Review: Glory O'Brien's History of the Future

I would've bought this book just for the cover model.
A.S. King is widely acclaimed for her unique, quietly searing YA magical realism, and Glory O'Brien's History of the Future is a fine addition to her canon. The novel details the life of high school graduate Glory O'Brien. After drinking a dead bat, Glory and her friend Ellie gain the ability to see people's pasts and futures upon looking at them. This peculiar capability brings startling revelations about the people in Glory's life that violently coalesce into a chilling narrative of the world's future. Glory must navigate this vision while struggling with her deteriorating friendship with Ellie, her mother's suicide, post-graduation worries, and deep-rooted family issues.

This book could have easily been weepy and sentimental, but King's unflinching examination of daily life and human nature turns Glory O'Brien's History of the Future into an elegant and haunting modern bildungsroman. King kept me hooked throughout the story. Glory's visions of the future, which she records for posterity, detail a frighteningly plausible dystopia involving civil war, legal loopholes, and kidnapped women. The visions slowly align with Glory's own experiences to lend another dimension to her story, a skilled move on King's part. The way Glory manages her mother's suicide is compelling without being cheesy or overdone. And her relationship with her friend Ellie is relatable for most. It's also funny.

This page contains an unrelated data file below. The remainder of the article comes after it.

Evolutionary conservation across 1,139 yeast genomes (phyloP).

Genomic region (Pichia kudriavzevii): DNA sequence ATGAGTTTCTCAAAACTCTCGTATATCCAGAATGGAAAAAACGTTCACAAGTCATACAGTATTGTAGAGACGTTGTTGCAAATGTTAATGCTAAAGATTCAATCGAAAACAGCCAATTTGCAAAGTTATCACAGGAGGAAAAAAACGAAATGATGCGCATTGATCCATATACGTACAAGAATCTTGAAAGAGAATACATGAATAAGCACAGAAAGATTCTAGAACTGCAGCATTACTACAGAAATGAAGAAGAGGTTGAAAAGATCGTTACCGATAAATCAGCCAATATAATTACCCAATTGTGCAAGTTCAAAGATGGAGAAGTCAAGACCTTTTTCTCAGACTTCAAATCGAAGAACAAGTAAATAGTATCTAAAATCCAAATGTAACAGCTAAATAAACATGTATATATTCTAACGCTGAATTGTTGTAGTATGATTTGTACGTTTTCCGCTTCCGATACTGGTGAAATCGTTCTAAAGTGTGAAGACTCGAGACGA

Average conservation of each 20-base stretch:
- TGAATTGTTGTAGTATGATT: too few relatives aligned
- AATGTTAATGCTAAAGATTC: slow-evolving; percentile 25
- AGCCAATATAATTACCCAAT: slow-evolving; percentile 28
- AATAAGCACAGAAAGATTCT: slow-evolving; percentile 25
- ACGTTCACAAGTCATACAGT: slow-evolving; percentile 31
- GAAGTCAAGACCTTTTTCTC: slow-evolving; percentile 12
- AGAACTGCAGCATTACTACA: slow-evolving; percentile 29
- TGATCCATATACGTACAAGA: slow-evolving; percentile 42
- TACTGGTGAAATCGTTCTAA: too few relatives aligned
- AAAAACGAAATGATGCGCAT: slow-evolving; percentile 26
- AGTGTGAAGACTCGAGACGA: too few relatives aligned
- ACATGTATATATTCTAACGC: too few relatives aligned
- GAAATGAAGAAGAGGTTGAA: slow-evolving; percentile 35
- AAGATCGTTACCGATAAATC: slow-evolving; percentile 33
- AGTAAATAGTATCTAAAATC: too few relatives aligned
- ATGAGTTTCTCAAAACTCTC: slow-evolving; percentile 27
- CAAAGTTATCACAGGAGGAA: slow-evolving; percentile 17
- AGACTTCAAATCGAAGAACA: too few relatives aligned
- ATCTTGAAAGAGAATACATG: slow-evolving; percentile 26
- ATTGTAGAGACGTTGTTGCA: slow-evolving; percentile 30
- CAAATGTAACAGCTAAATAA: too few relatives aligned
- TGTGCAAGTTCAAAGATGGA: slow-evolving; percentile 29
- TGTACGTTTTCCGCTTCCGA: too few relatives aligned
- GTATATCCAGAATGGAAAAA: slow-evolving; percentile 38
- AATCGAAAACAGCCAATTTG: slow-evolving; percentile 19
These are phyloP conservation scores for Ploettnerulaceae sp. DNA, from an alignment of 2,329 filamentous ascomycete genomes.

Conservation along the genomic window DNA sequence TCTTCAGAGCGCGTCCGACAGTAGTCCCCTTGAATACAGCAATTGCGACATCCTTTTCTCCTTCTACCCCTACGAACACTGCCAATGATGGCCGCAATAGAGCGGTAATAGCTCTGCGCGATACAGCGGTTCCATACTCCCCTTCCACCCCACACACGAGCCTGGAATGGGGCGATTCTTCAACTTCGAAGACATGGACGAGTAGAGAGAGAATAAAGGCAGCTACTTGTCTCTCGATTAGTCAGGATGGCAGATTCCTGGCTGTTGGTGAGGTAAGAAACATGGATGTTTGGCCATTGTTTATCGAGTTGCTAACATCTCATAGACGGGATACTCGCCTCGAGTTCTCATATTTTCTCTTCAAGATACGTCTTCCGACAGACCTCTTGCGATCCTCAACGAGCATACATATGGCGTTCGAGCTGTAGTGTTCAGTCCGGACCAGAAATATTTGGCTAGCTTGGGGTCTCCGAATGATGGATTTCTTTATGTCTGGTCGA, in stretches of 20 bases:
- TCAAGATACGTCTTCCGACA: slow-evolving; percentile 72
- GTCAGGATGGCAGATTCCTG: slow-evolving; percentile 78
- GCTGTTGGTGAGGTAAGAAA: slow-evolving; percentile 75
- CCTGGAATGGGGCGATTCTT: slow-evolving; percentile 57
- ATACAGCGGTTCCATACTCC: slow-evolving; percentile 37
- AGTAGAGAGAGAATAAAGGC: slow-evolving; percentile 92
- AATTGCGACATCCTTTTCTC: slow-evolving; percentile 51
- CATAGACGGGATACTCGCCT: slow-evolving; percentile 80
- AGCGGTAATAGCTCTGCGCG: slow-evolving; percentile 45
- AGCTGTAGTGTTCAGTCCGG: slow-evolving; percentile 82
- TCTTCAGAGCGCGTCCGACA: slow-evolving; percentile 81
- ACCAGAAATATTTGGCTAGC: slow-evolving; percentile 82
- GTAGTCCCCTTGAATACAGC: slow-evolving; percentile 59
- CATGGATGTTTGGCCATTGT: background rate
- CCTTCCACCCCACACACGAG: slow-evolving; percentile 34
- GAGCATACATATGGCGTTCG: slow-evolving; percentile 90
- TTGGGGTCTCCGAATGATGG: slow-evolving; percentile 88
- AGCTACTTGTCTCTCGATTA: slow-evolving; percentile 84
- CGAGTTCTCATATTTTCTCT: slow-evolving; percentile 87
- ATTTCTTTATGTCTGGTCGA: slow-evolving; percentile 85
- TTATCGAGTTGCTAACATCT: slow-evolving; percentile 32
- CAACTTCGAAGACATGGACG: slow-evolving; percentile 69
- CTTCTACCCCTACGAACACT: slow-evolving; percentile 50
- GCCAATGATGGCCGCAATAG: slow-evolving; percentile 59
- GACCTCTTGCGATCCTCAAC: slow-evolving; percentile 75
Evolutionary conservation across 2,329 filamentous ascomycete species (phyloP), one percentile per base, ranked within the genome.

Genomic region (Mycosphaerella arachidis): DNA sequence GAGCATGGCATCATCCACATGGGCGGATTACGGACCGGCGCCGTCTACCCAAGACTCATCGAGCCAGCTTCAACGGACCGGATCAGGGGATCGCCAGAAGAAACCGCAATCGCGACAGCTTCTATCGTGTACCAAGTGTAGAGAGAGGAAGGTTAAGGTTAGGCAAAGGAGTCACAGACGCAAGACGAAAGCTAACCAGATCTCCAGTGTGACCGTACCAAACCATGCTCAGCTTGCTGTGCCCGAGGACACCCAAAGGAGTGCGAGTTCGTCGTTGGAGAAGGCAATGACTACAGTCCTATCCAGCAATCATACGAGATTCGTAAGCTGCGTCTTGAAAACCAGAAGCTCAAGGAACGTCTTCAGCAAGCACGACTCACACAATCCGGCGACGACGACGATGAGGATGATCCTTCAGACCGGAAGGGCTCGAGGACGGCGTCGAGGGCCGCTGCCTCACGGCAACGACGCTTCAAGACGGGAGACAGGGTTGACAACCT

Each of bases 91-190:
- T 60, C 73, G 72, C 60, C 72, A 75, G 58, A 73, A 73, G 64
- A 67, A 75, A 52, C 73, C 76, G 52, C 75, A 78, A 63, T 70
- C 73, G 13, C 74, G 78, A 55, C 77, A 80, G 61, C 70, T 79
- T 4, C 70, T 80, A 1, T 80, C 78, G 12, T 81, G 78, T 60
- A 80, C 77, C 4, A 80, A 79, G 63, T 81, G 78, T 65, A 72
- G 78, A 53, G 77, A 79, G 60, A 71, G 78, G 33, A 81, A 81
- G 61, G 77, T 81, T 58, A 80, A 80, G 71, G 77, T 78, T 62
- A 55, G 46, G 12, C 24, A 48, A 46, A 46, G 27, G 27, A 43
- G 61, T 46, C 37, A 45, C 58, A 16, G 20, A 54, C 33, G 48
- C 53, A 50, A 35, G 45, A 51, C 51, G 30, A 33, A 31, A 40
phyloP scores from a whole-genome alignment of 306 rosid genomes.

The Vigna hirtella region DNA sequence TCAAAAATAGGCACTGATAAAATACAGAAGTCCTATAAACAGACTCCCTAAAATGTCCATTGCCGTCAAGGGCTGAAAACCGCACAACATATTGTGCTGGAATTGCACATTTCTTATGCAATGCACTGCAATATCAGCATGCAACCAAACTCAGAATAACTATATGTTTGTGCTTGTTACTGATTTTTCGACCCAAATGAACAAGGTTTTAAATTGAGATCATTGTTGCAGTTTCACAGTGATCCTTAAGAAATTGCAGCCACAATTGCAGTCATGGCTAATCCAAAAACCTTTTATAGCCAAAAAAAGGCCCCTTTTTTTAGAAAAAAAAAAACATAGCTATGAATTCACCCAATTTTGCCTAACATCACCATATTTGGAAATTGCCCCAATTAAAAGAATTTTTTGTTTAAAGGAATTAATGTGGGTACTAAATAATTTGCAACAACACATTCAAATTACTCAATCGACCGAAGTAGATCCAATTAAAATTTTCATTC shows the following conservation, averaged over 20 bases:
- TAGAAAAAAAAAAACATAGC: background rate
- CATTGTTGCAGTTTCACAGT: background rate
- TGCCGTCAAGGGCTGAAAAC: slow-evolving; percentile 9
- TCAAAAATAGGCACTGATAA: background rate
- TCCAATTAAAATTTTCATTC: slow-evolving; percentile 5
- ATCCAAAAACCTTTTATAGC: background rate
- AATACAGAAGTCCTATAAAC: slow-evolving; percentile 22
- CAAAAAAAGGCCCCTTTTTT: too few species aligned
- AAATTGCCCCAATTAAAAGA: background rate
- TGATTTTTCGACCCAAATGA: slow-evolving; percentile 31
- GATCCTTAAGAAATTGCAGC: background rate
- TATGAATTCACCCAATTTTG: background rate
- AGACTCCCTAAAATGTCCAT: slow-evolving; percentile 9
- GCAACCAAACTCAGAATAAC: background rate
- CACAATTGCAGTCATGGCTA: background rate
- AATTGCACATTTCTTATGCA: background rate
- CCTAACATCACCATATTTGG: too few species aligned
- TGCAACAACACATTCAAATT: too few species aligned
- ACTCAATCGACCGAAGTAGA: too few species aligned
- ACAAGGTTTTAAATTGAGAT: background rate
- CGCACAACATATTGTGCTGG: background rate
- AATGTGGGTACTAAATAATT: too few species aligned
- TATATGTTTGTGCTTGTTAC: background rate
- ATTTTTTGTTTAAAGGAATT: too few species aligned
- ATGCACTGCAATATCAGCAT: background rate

The success of any self-reflective novel hinges on its protagonist. Glory is accordingly a brilliant creation: she is independent by nature rather than out of defiance, sensitive, perceptive, intelligent, and gently moral. Many teens in these sorts of coming-of-age novels are egocentric, which lends a believable but irritating flavor to the narrative; Glory manages to be self-reflective without becoming solipsistic, a balance which makes her more likable than the protagonists of many other YA novels (The Catcher in the Rye, The Carbon Diaries, Mockingjay.)

Only the ending keeps the book from a 5/5 rating. Glory receives the last of the future visions as she solves the constellation of issues surrounding her mother's suicide--and then the novel suddenly stops. A.S. King may have created the abrupt ending to parallel Glory's uncertainty about her future, but the final page's clumsiness is a letdown after Glory's ominous visions and sympathetic familial struggles. However, despite its abrupt ending, Glory O'Brien's History of the Future is another intelligent and striking success for A.S. King.


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